Based Radiomics for Molecular Subtyping of Gliomas

Chia-Feng Lu*Fei-Ting Hsu,Kevin Li-Chun Hsieh,Yu-Chieh Jill Kao,Sho-Jen Cheng, Justin Bo-Kai Hsu,Ping-Huei Tsai,Ray-Jade Chen,Chao-Ching Huang,Yun Yen,and Cheng-Yu Chen

Clin Cancer Res; 24(18) September 15, 2018PDF

Purpose: The new classification announced by the World Health Organization in 2016 recognized five molecular subtypes of diffuse gliomas based on isocitrate dehydrogenase (IDH) and 1p/19q genotypes in addition to histologic phenotypes. Weaim to determine whether clinical MRI can stratify these molecular subtypes to benefit the diagnosis and monitoring of gliomas. Experimental Design: The data from 456 subjects with gliomas were obtained from The Cancer Imaging Archive. Overall, 214 subjects, including 106 cases of glioblastomas and 108 cases of lower grade gliomas with preoperative MRI, survival data, histology, IDH, and 1p/19q status were included. We proposed a three-level machine-learning model based on multimodal MR radiomics to classify glioma subtypes. An independent dataset with 70 glioma subjects was further collected to verify the model performance. Results: The IDH and 1p/19q status of gliomas can be classified by radiomics and machine-learning approaches, with areas under ROC curves between 0.922 and 0.975 and accuracies between 87.7% and 96.1% estimated on the training dataset. The test on the validation dataset showed a comparable model performance with that on the training dataset, suggesting the efficacy of the trained classifiers. The classification of 5 molecular subtypes solely based on the MR phenotypes achieved an 81.8% accuracy, and a higher accuracy of 89.2% could be achieved if the histology diagnosis is available. Conclusions: The MR radiomics-based method provides a reliable alternative to determine the histology and molecular subtypes of gliomas.

Changes in sensorimotor-related thalamic diffusion properties and cerebrospinal fluid hydrodynamics predict gait responses to tap test in idiopathic normal-pressure hydrocephalus

Ping-Huei Tsai*,Yung-Chieh Chen,Shih-Wei Chiang,Teng-Yi Huang,Ming-Chung Chou,Hua-Shan Liu,Hsiao-Wen Chung,Giia-Sheun Peng,Hsin-I Ma,Hung-Wen Kao,Cheng-Yu Chen

European Radiology (2018) 28:4504–4513PDF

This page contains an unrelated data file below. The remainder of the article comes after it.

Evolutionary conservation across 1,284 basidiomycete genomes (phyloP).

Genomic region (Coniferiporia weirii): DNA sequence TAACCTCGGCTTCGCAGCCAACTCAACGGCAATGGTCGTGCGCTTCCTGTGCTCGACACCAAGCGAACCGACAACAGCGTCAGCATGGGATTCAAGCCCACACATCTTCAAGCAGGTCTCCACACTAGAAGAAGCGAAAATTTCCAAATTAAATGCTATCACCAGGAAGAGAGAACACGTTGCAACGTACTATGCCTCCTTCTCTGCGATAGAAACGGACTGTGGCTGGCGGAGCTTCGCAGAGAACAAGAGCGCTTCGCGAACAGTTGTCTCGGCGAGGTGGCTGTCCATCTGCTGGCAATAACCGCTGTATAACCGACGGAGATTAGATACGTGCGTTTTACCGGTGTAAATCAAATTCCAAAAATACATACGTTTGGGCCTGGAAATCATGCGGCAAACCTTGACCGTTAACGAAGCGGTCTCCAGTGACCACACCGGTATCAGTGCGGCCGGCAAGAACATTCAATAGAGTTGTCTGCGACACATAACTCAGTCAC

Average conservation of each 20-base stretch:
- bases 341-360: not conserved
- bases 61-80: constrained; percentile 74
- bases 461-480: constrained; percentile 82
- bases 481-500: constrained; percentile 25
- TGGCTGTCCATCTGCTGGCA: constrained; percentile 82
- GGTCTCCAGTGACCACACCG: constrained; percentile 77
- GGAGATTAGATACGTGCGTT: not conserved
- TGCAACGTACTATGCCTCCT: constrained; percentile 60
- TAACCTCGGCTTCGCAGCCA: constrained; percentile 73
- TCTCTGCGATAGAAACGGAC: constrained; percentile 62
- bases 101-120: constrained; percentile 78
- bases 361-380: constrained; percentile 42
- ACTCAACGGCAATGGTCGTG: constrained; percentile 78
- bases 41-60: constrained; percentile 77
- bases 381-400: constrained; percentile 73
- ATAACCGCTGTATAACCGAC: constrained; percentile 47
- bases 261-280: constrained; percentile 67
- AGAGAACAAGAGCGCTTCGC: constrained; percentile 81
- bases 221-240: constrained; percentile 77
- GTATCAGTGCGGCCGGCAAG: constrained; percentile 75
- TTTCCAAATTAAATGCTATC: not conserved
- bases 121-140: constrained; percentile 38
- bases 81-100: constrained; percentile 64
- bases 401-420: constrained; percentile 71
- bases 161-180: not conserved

Objectives To compare diffusion tensor (DT)-derived indices from the thalamic nuclei and cerebrospinal fluid (CSF) hydrodynamic parameters for the prediction of gait responsiveness to the CSF tap test in early iNPH patients. Methods In this study, 22 patients with iNPH and 16 normal controls were enrolled with the approval of an institutional review board. DT imaging and phase-contrast magnetic resonance imaging were performed in patients and controls to determine DTrelated indices of the sensorimotor-related thalamic nuclei and CSF hydrodynamics. Gait performance was assessed in patients using gait scale before and after the tap test. The Mann-Whitney U test and receiver operating characteristic (ROC) curve analysis were applied to compare group differences between patients and controls and assess the predictive performance of gait responsiveness to the tap test in the patients. Results Fractional anisotropy (FA) and axial diffusivity showed significant increases in the ventrolateral (VL) and ventroposterolateral (VPL) nuclei of the iNPH group compared with those of the control group (p < 0.05). The predictions of gait responsiveness of ventral thalamic FA alone (area under the ROC curve [AUC] < 0.8) significantly outperformed those of CSF hydrodynamics alone (AUC < 0.6). The AUC curve was elevated to 0.812 when the CSF peak systolic velocity and FAvalue were combined for the VPL nucleus, yielding the highest sensitivity (0.769) and specificity (0.778) to predict gait responses. Conclusions Combined measurements of sensorimotor-related thalamic FA and CSF hydrodynamics can provide potential biomarkers for gait response to the CSF tap test in patients with iNPH.